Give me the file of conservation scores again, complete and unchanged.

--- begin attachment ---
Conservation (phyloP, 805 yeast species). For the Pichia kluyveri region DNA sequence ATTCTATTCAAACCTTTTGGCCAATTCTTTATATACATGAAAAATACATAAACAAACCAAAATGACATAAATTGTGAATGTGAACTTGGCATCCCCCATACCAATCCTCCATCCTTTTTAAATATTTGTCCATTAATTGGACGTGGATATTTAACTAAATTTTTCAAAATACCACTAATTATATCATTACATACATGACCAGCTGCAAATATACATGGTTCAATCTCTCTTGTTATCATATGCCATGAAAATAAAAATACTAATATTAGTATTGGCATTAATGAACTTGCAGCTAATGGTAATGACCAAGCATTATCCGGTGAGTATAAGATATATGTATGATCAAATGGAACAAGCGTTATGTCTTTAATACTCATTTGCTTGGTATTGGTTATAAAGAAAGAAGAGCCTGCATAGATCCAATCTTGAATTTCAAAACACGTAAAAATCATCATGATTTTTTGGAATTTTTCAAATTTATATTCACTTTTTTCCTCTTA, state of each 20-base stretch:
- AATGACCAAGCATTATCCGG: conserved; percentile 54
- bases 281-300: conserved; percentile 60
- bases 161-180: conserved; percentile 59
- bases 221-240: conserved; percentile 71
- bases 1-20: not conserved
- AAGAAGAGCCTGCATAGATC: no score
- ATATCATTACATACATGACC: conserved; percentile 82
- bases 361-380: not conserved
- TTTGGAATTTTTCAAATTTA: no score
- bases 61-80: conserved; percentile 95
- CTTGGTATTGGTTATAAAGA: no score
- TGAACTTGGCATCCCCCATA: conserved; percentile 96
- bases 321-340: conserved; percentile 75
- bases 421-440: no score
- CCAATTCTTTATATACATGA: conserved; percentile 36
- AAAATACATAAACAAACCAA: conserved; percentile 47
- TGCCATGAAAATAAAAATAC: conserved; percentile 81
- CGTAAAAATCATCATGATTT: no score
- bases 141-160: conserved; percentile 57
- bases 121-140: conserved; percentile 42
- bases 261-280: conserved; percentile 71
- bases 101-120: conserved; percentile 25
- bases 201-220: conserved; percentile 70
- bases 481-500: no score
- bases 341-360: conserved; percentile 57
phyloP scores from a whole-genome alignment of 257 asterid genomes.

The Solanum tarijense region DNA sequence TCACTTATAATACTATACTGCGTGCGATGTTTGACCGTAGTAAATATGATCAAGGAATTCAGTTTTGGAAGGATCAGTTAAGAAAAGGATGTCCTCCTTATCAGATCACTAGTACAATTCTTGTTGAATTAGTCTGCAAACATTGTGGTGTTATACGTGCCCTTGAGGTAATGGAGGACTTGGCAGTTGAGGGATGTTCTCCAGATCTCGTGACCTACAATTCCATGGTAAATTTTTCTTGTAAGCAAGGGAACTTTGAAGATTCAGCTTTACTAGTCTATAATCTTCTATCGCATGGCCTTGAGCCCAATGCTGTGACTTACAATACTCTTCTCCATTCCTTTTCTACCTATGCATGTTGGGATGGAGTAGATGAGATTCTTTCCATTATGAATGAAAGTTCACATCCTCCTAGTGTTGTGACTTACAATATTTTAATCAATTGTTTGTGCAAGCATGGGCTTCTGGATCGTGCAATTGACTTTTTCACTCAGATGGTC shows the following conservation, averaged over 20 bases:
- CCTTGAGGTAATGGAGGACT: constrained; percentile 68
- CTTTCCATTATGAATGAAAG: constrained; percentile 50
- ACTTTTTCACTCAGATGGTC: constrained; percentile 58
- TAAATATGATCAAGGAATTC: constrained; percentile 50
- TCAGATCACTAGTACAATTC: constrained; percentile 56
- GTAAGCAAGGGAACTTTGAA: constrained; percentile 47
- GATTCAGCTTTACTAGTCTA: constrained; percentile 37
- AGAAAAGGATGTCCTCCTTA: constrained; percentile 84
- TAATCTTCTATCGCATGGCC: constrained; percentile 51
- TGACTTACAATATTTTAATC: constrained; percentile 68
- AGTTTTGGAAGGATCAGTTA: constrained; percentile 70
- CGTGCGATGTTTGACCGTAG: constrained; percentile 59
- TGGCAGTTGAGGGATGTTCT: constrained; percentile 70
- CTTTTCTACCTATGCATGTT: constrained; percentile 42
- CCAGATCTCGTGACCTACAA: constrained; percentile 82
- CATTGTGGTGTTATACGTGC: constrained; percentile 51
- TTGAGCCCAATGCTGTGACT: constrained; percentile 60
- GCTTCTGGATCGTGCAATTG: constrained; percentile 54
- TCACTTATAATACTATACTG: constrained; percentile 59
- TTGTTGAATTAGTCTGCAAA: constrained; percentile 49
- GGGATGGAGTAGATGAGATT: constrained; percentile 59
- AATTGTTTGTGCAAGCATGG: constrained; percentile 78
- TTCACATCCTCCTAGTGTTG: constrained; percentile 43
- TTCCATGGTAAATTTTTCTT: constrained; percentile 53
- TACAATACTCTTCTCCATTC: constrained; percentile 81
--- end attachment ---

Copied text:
Conservation (phyloP, 805 yeast species). For the Pichia kluyveri region DNA sequence ATTCTATTCAAACCTTTTGGCCAATTCTTTATATACATGAAAAATACATAAACAAACCAAAATGACATAAATTGTGAATGTGAACTTGGCATCCCCCATACCAATCCTCCATCCTTTTTAAATATTTGTCCATTAATTGGACGTGGATATTTAACTAAATTTTTCAAAATACCACTAATTATATCATTACATACATGACCAGCTGCAAATATACATGGTTCAATCTCTCTTGTTATCATATGCCATGAAAATAAAAATACTAATATTAGTATTGGCATTAATGAACTTGCAGCTAATGGTAATGACCAAGCATTATCCGGTGAGTATAAGATATATGTATGATCAAATGGAACAAGCGTTATGTCTTTAATACTCATTTGCTTGGTATTGGTTATAAAGAAAGAAGAGCCTGCATAGATCCAATCTTGAATTTCAAAACACGTAAAAATCATCATGATTTTTTGGAATTTTTCAAATTTATATTCACTTTTTTCCTCTTA, state of each 20-base stretch:
- AATGACCAAGCATTATCCGG: conserved; percentile 54
- bases 281-300: conserved; percentile 60
- bases 161-180: conserved; percentile 59
- bases 221-240: conserved; percentile 71
- bases 1-20: not conserved
- AAGAAGAGCCTGCATAGATC: no score
- ATATCATTACATACATGACC: conserved; percentile 82
- bases 361-380: not conserved
- TTTGGAATTTTTCAAATTTA: no score
- bases 61-80: conserved; percentile 95
- CTTGGTATTGGTTATAAAGA: no score
- TGAACTTGGCATCCCCCATA: conserved; percentile 96
- bases 321-340: conserved; percentile 75
- bases 421-440: no score
- CCAATTCTTTATATACATGA: conserved; percentile 36
- AAAATACATAAACAAACCAA: conserved; percentile 47
- TGCCATGAAAATAAAAATAC: conserved; percentile 81
- CGTAAAAATCATCATGATTT: no score
- bases 141-160: conserved; percentile 57
- bases 121-140: conserved; percentile 42
- bases 261-280: conserved; percentile 71
- bases 101-120: conserved; percentile 25
- bases 201-220: conserved; percentile 70
- bases 481-500: no score
- bases 341-360: conserved; percentile 57
phyloP scores from a whole-genome alignment of 257 asterid genomes.

The Solanum tarijense region DNA sequence TCACTTATAATACTATACTGCGTGCGATGTTTGACCGTAGTAAATATGATCAAGGAATTCAGTTTTGGAAGGATCAGTTAAGAAAAGGATGTCCTCCTTATCAGATCACTAGTACAATTCTTGTTGAATTAGTCTGCAAACATTGTGGTGTTATACGTGCCCTTGAGGTAATGGAGGACTTGGCAGTTGAGGGATGTTCTCCAGATCTCGTGACCTACAATTCCATGGTAAATTTTTCTTGTAAGCAAGGGAACTTTGAAGATTCAGCTTTACTAGTCTATAATCTTCTATCGCATGGCCTTGAGCCCAATGCTGTGACTTACAATACTCTTCTCCATTCCTTTTCTACCTATGCATGTTGGGATGGAGTAGATGAGATTCTTTCCATTATGAATGAAAGTTCACATCCTCCTAGTGTTGTGACTTACAATATTTTAATCAATTGTTTGTGCAAGCATGGGCTTCTGGATCGTGCAATTGACTTTTTCACTCAGATGGTC shows the following conservation, averaged over 20 bases:
- CCTTGAGGTAATGGAGGACT: constrained; percentile 68
- CTTTCCATTATGAATGAAAG: constrained; percentile 50
- ACTTTTTCACTCAGATGGTC: constrained; percentile 58
- TAAATATGATCAAGGAATTC: constrained; percentile 50
- TCAGATCACTAGTACAATTC: constrained; percentile 56
- GTAAGCAAGGGAACTTTGAA: constrained; percentile 47
- GATTCAGCTTTACTAGTCTA: constrained; percentile 37
- AGAAAAGGATGTCCTCCTTA: constrained; percentile 84
- TAATCTTCTATCGCATGGCC: constrained; percentile 51
- TGACTTACAATATTTTAATC: constrained; percentile 68
- AGTTTTGGAAGGATCAGTTA: constrained; percentile 70
- CGTGCGATGTTTGACCGTAG: constrained; percentile 59
- TGGCAGTTGAGGGATGTTCT: constrained; percentile 70
- CTTTTCTACCTATGCATGTT: constrained; percentile 42
- CCAGATCTCGTGACCTACAA: constrained; percentile 82
- CATTGTGGTGTTATACGTGC: constrained; percentile 51
- TTGAGCCCAATGCTGTGACT: constrained; percentile 60
- GCTTCTGGATCGTGCAATTG: constrained; percentile 54
- TCACTTATAATACTATACTG: constrained; percentile 59
- TTGTTGAATTAGTCTGCAAA: constrained; percentile 49
- GGGATGGAGTAGATGAGATT: constrained; percentile 59
- AATTGTTTGTGCAAGCATGG: constrained; percentile 78
- TTCACATCCTCCTAGTGTTG: constrained; percentile 43
- TTCCATGGTAAATTTTTCTT: constrained; percentile 53
- TACAATACTCTTCTCCATTC: constrained; percentile 81